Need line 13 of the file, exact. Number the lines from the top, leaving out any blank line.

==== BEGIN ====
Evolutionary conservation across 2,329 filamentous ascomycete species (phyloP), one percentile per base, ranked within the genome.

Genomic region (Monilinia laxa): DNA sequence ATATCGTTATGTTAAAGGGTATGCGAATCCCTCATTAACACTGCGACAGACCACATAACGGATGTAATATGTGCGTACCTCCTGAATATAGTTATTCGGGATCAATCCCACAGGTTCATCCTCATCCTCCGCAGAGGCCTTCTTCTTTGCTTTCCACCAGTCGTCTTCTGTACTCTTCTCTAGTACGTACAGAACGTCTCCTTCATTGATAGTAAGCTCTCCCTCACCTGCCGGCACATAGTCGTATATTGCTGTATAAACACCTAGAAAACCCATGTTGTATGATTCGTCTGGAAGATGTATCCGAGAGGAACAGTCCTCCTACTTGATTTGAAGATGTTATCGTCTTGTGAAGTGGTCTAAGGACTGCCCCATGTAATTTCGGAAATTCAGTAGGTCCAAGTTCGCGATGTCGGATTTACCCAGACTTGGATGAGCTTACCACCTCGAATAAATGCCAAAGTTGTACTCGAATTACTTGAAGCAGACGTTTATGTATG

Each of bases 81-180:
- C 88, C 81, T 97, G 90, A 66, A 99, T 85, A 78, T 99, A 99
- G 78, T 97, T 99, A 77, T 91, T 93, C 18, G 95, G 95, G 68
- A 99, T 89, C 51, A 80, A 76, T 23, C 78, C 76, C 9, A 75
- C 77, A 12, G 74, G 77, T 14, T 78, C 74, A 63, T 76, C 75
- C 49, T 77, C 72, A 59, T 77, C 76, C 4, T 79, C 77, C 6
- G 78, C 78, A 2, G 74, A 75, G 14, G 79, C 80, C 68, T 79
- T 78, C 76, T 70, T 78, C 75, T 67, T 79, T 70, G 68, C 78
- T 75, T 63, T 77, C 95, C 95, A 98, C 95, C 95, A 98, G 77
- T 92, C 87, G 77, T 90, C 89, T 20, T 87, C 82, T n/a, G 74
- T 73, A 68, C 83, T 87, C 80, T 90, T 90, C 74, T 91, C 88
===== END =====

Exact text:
- T 73, A 68, C 83, T 87, C 80, T 90, T 90, C 74, T 91, C 88